The BASF proposals [18-21] indicate that the potatoes were transformed using two plasmids, each with single copies of the two S. bulbocastanum resistance genes Rpi-blb1 and Rpi-blb2. The two genes were each regulated by its own endogenous promoter (including an intron as an enhancer) and terminator. The plasmids also contained a mutant acetohydroxy acid synthetase (ahas) gene from the tiny mustard plant Arabidopsis that conferred resistance to the herbicides of the imidazolines group, which is approved for use in the UK for some crops, but does not appear to be approved for use with field potato . The ahas gene is controlled by the nopaline synthase promoter and terminator from Agrobacterium. The transformed potatoes are herbicide tolerant, but the herbicide is only used during selection of transformed potato cells, and not during cultivation of the potato.
Nevertheless, the herbicide tolerant gene is present in the GM potato and can be transferred, along with the other transgenes, by cross-pollination, or via horizontal gene transfer to unrelated species, especially if the GM potato is genetically unstable, as it may be, as the GM inserts of all commercially approved lines were found to have rearranged since characterized by the companies [26, 27] (Transgenic Lines Proven Unstable, SiS 20 Unstable Transgenic Lines Illegal, SiS 21). All GM lines intended for the release contain one or two copies of the plasmid inserts, but no molecular genetic details on the inserts were provided, nor evidence of genetic stability beyond the bald statement that , “The inserts have been found stable when shoots are propagated via cuttings. Therefore the inserts are considered to be stably integrated into the nuclear plant genome.”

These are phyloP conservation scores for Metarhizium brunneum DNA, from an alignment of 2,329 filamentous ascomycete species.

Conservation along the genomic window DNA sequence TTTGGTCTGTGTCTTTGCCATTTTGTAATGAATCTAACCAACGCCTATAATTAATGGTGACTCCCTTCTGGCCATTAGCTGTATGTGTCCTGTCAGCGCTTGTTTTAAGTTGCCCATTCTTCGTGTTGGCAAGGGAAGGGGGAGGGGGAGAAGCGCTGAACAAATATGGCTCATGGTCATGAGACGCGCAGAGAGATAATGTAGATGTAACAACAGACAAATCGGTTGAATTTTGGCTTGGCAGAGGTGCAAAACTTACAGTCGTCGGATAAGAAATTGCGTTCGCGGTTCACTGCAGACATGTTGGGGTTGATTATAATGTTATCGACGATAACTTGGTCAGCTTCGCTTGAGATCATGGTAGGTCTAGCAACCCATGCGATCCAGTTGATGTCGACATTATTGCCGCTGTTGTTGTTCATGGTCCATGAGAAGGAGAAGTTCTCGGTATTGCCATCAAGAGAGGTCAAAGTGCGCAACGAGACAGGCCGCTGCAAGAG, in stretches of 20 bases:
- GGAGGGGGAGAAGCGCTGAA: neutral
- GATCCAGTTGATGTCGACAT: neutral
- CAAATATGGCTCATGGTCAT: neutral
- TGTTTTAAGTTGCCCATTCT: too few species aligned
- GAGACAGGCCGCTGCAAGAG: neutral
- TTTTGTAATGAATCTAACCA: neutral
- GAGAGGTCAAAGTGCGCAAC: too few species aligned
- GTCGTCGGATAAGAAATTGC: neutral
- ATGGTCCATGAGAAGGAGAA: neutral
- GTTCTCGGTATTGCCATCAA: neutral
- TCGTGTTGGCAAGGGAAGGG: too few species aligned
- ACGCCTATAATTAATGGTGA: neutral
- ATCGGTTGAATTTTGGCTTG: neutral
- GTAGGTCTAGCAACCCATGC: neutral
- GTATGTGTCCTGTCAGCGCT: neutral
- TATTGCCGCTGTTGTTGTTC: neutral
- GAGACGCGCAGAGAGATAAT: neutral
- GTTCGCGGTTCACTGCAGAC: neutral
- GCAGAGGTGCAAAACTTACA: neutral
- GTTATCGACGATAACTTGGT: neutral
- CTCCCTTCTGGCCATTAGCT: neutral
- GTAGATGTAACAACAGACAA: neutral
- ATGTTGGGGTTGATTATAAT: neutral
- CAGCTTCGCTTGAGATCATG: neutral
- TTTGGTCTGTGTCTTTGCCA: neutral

BASF dismisses horizontal gene transfer  citing an outdated single reference  that one of us has exposed to be fundamentally flawed  (Horizontal Gene Transfer – The Hidden Hazards of Genetic Engineering). Despite the misleading title of the publication  that horizontal gene transfer from the transgenic potato “occurs, if at all, at an extremely low-frequency”, the actual results showed the opposite was the case. A high transfer frequency of 5.8 x 10-2 per recipient bacterium was demonstrated under optimum conditions. But the authors then proceeded to calculate an extremely low theoretical gene transfer frequency of 2.0 x 10-17 under extrapolated “natural conditions”, assuming that different factors acted independently. The natural conditions, however, were largely unknown and unpredictable, and even by the authors’ own admission, synergistic effects could not be ruled out. There is abundant direct and indirect evidence for horizontal gene transfer reviewed in many ISIS publications (see recent summary in Living with the Fluid Genome ).